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New York Set to Be First State to Require Cleaning Products to List Ingredients

Friday, September 10, 2010

There could soon be ingredient labels on floor polish and toilet bowl cleaner sold in New York. The state is set to become the first in the nation to require disclosure of the chemicals in common household cleaning products.

Unlike food labels, which tell you every ingredient on a box of crackers or a can of soda, there is no similar list on cleaning products.

That could soon change, now that the Department of Environmental Conservation in Albany has decided to enforce a 33-year old law empowering it to require disclosure of chemical ingredients.

Environmental and consumer groups are already declaring victory. They've long claimed a link between some chemicals and illnesses like asthma and breast cancer.

Brian Sansoni with The American Cleaning Institute strongly disputes the notion that there are health risks. He says there's no need for New York to require complete disclosure, as companies already welcome questions from consumers.

"They can pick up the phone and call the company today. They can go to the company Web site, nothing is stopping a consumer today from asking a question," Sansoni says.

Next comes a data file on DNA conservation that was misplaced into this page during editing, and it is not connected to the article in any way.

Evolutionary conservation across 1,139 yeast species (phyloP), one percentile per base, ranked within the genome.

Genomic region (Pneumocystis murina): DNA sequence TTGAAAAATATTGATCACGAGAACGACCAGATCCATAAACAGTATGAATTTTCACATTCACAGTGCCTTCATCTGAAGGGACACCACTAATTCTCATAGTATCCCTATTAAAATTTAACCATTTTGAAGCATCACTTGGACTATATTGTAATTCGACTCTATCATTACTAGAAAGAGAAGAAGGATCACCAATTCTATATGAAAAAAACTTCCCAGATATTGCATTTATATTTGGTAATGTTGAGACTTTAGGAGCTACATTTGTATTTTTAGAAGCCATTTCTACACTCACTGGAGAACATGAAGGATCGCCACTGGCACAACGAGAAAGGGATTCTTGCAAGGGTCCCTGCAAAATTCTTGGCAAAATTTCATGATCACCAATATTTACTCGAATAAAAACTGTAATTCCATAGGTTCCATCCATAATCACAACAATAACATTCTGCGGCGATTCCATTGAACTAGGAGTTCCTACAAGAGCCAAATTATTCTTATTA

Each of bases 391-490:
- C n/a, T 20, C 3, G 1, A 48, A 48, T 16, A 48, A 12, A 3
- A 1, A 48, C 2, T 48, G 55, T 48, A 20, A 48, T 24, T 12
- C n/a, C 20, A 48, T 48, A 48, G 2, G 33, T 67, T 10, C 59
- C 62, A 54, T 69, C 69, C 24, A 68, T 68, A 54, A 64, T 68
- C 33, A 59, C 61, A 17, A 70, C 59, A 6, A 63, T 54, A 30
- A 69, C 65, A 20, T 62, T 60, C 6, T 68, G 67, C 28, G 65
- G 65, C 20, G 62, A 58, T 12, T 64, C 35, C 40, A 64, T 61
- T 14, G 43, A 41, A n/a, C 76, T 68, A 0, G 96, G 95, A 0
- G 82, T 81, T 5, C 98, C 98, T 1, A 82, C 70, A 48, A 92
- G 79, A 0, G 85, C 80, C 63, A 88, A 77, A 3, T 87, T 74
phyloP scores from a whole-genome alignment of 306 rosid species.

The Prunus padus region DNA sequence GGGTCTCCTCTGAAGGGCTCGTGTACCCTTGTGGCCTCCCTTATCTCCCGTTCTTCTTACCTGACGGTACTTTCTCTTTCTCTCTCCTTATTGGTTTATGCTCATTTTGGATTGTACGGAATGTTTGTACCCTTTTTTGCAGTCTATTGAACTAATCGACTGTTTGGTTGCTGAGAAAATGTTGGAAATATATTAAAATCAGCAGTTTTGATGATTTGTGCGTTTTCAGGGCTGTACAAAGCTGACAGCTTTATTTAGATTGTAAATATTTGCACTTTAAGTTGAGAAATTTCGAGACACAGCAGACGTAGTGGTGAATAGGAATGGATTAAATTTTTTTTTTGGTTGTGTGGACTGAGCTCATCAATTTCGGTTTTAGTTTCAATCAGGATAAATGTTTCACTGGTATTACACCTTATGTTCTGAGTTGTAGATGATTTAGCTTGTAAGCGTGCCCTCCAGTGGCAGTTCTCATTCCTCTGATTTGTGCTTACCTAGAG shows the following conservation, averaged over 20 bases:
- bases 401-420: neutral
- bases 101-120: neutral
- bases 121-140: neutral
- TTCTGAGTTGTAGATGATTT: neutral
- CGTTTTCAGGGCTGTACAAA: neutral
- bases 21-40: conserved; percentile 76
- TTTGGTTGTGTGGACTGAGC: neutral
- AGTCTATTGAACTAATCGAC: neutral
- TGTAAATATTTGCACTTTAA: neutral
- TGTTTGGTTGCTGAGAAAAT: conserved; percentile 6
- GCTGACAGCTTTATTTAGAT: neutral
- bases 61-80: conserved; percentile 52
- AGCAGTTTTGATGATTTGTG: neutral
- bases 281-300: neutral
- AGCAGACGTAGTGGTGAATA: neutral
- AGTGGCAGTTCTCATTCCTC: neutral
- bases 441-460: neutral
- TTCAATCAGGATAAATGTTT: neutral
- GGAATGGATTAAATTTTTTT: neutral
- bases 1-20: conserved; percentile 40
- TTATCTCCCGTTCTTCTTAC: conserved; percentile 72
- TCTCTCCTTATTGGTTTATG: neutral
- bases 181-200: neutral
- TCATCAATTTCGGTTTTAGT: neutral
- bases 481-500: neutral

There is no federal requirement for disclosure of ingredients in cleaning products.

Albany regulators say they will require disclosure from all companies that sell cleaning products in the state. The DEC will meet next month with industry and environmental groups to discuss its plans for enforcement.

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Comments [3]

Andrew B. Watt from Middletown, CT

Thank you for the use of my photograph. It brought me quite a lot of traffic to my <A HREF="http://www.flickr.com/photos/anselm23/">Flickr.com account</a>, and I appreciate the traffic.

I also keep a blog at <A HREF="http://andrewbwatt.wordpress.com">http://andrewbwatt.wordpress.com</A>. Mostly I write about education, and the issue of cleaning products in schools is problematic. Children's bodies are much more fragile than those of adults, and yet our schools use the cheapest (and often the most harsh) cleaning supplies, exposing our kids to potentially toxic chemicals. We should label cleaning products, and then we should design cleaning solutions for schools in order to minimize the risk of accidental genetic tampering from chemical exposure in school.

Feb. 10 2011 11:52 PM
Monona Rossol

I hate to rain on a parade, especially one I would like to see, but the 33 year old disclosure law only requires disclosure in the form of a list of ingredients sent to DEC every 6 months to be filed in Albany. It has nothing to do with labels. It will make it grand for activists like me, Earthjustice, EWG and others, who will now know what is really in the products. But consumer labels do not have to be changed.

Sep. 14 2010 08:25 AM
robert gold

Brian Sansoni states the consumers can ask questions. The real question is will you give an honest answer. There is absolutely no rationale for oppsing this, unless there is something to hide.

Sep. 13 2010 09:03 PM

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